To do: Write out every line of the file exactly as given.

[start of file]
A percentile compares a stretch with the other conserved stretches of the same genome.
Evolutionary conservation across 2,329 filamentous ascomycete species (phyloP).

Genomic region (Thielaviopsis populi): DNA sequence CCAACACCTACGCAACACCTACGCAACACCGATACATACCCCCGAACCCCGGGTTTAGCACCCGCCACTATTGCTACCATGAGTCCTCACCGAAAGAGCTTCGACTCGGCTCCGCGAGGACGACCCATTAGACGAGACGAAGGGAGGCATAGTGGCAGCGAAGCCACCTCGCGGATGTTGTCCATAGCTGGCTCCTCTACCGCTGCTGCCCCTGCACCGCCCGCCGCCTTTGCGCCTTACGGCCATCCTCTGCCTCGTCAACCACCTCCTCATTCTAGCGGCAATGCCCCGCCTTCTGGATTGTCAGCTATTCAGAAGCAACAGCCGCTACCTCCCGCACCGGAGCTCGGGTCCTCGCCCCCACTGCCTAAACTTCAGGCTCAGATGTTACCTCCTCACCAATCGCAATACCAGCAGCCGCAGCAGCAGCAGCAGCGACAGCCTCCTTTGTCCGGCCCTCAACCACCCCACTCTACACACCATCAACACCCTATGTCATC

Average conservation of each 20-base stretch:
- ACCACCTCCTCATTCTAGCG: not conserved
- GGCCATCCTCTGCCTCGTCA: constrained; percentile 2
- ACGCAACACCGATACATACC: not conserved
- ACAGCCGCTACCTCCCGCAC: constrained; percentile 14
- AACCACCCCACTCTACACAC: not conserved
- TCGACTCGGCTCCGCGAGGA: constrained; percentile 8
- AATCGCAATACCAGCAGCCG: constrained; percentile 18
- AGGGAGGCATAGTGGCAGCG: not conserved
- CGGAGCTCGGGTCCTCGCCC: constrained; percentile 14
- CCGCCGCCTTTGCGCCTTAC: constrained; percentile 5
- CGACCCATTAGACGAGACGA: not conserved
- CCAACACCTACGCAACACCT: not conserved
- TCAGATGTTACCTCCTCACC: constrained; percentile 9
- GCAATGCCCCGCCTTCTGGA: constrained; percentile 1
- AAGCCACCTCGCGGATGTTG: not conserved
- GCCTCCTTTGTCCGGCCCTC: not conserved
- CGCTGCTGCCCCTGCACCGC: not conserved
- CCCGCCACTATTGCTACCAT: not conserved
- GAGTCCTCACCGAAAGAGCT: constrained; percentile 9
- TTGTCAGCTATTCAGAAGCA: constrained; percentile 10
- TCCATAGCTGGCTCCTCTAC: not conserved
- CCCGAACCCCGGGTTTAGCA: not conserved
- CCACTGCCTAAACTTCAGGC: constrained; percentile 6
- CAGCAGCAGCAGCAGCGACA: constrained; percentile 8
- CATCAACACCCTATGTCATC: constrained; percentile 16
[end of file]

A percentile compares a stretch with the other conserved stretches of the same genome.
Evolutionary conservation across 2,329 filamentous ascomycete species (phyloP).

Genomic region (Thielaviopsis populi): DNA sequence CCAACACCTACGCAACACCTACGCAACACCGATACATACCCCCGAACCCCGGGTTTAGCACCCGCCACTATTGCTACCATGAGTCCTCACCGAAAGAGCTTCGACTCGGCTCCGCGAGGACGACCCATTAGACGAGACGAAGGGAGGCATAGTGGCAGCGAAGCCACCTCGCGGATGTTGTCCATAGCTGGCTCCTCTACCGCTGCTGCCCCTGCACCGCCCGCCGCCTTTGCGCCTTACGGCCATCCTCTGCCTCGTCAACCACCTCCTCATTCTAGCGGCAATGCCCCGCCTTCTGGATTGTCAGCTATTCAGAAGCAACAGCCGCTACCTCCCGCACCGGAGCTCGGGTCCTCGCCCCCACTGCCTAAACTTCAGGCTCAGATGTTACCTCCTCACCAATCGCAATACCAGCAGCCGCAGCAGCAGCAGCAGCGACAGCCTCCTTTGTCCGGCCCTCAACCACCCCACTCTACACACCATCAACACCCTATGTCATC

Average conservation of each 20-base stretch:
- ACCACCTCCTCATTCTAGCG: not conserved
- GGCCATCCTCTGCCTCGTCA: constrained; percentile 2
- ACGCAACACCGATACATACC: not conserved
- ACAGCCGCTACCTCCCGCAC: constrained; percentile 14
- AACCACCCCACTCTACACAC: not conserved
- TCGACTCGGCTCCGCGAGGA: constrained; percentile 8
- AATCGCAATACCAGCAGCCG: constrained; percentile 18
- AGGGAGGCATAGTGGCAGCG: not conserved
- CGGAGCTCGGGTCCTCGCCC: constrained; percentile 14
- CCGCCGCCTTTGCGCCTTAC: constrained; percentile 5
- CGACCCATTAGACGAGACGA: not conserved
- CCAACACCTACGCAACACCT: not conserved
- TCAGATGTTACCTCCTCACC: constrained; percentile 9
- GCAATGCCCCGCCTTCTGGA: constrained; percentile 1
- AAGCCACCTCGCGGATGTTG: not conserved
- GCCTCCTTTGTCCGGCCCTC: not conserved
- CGCTGCTGCCCCTGCACCGC: not conserved
- CCCGCCACTATTGCTACCAT: not conserved
- GAGTCCTCACCGAAAGAGCT: constrained; percentile 9
- TTGTCAGCTATTCAGAAGCA: constrained; percentile 10
- TCCATAGCTGGCTCCTCTAC: not conserved
- CCCGAACCCCGGGTTTAGCA: not conserved
- CCACTGCCTAAACTTCAGGC: constrained; percentile 6
- CAGCAGCAGCAGCAGCGACA: constrained; percentile 8
- CATCAACACCCTATGTCATC: constrained; percentile 16